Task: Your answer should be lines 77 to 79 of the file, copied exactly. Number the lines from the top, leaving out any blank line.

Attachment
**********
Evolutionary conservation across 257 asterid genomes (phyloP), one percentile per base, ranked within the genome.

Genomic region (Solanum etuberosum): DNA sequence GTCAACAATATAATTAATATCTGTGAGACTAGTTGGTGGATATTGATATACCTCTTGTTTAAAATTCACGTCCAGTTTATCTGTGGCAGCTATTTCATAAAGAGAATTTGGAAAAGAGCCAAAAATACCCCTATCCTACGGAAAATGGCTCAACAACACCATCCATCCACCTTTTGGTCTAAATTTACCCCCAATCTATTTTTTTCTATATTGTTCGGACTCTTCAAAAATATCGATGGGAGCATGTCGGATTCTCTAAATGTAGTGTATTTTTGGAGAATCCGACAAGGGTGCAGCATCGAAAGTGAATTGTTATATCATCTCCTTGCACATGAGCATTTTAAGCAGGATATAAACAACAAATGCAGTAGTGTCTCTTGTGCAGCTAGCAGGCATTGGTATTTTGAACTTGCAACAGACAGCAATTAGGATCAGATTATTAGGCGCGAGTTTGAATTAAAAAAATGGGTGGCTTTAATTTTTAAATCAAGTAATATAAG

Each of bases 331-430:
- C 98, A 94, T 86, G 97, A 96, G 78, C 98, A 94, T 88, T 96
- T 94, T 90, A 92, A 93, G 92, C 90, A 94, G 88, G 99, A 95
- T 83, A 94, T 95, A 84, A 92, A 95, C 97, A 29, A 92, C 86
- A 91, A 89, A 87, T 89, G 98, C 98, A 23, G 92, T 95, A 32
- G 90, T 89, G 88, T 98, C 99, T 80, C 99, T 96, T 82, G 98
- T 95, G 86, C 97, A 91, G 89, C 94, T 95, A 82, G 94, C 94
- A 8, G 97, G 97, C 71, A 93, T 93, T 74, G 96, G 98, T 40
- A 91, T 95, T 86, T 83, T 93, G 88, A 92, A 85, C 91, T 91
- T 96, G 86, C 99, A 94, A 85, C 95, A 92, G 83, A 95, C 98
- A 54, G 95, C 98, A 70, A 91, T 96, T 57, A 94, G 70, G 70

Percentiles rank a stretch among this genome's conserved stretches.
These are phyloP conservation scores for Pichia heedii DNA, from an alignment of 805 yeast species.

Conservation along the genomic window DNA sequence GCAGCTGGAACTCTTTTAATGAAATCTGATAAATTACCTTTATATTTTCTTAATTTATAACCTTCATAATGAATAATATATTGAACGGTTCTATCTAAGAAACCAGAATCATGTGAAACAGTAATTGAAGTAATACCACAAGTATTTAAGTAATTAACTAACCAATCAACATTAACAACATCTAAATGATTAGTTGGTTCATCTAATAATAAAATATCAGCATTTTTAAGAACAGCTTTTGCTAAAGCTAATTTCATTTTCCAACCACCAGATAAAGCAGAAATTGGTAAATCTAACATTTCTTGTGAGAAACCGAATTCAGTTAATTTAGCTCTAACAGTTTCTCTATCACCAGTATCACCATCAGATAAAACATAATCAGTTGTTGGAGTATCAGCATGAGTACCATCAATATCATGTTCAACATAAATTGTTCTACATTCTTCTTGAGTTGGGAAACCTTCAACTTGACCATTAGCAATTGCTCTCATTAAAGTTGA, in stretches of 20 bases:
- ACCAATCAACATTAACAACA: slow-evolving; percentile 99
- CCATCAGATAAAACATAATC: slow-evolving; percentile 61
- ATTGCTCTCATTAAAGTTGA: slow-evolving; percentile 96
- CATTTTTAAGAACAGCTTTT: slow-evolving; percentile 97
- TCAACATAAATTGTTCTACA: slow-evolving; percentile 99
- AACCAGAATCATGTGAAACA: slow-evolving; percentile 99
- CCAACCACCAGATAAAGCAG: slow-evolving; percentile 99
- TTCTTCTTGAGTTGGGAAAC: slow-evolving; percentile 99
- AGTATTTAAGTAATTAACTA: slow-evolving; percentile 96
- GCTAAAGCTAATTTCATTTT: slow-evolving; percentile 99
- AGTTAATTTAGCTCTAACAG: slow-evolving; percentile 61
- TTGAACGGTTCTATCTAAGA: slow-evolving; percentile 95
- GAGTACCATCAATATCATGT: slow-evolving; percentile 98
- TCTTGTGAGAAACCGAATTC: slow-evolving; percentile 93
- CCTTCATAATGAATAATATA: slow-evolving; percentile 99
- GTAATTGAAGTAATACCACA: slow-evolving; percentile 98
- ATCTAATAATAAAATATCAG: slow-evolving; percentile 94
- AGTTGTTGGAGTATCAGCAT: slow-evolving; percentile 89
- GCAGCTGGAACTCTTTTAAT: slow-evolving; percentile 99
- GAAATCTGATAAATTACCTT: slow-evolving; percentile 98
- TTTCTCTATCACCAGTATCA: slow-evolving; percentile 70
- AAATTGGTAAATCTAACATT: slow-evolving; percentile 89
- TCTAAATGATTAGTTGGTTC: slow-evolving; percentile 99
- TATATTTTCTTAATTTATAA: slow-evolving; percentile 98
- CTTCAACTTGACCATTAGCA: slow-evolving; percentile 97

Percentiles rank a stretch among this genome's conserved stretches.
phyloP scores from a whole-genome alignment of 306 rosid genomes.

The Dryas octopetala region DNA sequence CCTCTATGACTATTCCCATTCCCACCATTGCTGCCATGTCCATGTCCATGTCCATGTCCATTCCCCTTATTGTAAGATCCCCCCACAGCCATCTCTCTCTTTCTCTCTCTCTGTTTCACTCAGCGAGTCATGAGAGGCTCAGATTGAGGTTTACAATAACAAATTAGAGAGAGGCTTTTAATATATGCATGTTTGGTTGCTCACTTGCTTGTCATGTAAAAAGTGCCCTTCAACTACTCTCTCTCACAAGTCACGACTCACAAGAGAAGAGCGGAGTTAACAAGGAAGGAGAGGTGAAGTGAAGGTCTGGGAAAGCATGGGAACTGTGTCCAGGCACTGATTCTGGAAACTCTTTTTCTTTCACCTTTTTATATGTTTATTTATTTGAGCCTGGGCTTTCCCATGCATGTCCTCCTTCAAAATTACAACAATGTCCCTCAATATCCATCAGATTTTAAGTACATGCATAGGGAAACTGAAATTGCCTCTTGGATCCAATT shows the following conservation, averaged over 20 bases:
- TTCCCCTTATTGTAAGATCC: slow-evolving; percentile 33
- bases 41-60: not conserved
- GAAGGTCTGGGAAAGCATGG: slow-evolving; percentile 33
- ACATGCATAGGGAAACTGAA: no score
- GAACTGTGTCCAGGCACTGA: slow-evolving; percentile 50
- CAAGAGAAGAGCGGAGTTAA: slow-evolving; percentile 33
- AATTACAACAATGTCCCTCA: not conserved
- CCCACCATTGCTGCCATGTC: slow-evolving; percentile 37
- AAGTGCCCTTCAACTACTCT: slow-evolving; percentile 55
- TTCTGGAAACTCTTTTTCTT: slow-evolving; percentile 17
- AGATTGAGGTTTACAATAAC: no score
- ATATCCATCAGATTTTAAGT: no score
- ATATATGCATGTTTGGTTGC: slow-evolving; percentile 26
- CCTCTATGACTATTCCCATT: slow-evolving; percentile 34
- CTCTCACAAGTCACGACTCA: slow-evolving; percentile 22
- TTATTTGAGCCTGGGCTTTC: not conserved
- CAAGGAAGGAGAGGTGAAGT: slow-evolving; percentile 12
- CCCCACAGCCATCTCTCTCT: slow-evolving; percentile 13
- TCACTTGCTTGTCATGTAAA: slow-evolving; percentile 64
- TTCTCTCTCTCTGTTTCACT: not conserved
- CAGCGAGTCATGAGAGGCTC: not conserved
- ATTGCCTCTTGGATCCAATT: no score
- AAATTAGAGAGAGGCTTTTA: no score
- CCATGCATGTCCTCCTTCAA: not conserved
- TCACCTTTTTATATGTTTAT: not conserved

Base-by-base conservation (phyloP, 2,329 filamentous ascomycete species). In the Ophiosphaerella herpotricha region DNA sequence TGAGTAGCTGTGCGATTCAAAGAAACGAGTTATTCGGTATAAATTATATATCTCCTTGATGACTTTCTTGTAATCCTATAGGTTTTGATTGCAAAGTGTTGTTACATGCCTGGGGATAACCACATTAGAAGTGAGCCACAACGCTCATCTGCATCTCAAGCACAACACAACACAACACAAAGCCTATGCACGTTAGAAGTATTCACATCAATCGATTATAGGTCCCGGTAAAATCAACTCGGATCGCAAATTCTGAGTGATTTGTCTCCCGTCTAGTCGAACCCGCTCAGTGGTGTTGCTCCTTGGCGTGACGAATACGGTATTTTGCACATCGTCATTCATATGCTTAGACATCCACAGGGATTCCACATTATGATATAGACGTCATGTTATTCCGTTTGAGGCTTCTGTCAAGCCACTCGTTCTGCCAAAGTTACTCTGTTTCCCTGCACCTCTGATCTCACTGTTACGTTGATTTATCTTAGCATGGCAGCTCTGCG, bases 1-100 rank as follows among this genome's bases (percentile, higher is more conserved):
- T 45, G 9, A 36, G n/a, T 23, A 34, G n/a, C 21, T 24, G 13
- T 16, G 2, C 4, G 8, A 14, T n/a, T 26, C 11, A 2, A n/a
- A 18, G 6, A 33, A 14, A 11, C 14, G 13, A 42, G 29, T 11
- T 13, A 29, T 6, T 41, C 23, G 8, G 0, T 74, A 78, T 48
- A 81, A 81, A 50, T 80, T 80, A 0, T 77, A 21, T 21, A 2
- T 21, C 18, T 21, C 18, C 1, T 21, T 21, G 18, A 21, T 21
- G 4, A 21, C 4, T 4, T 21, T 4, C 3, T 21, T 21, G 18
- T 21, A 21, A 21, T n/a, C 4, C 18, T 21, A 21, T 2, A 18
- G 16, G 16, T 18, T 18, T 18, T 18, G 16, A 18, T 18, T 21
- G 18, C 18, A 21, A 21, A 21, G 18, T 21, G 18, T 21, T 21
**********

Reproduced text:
- G 4, A 21, C 4, T 4, T 21, T 4, C 3, T 21, T 21, G 18
- T 21, A 21, A 21, T n/a, C 4, C 18, T 21, A 21, T 2, A 18
- G 16, G 16, T 18, T 18, T 18, T 18, G 16, A 18, T 18, T 21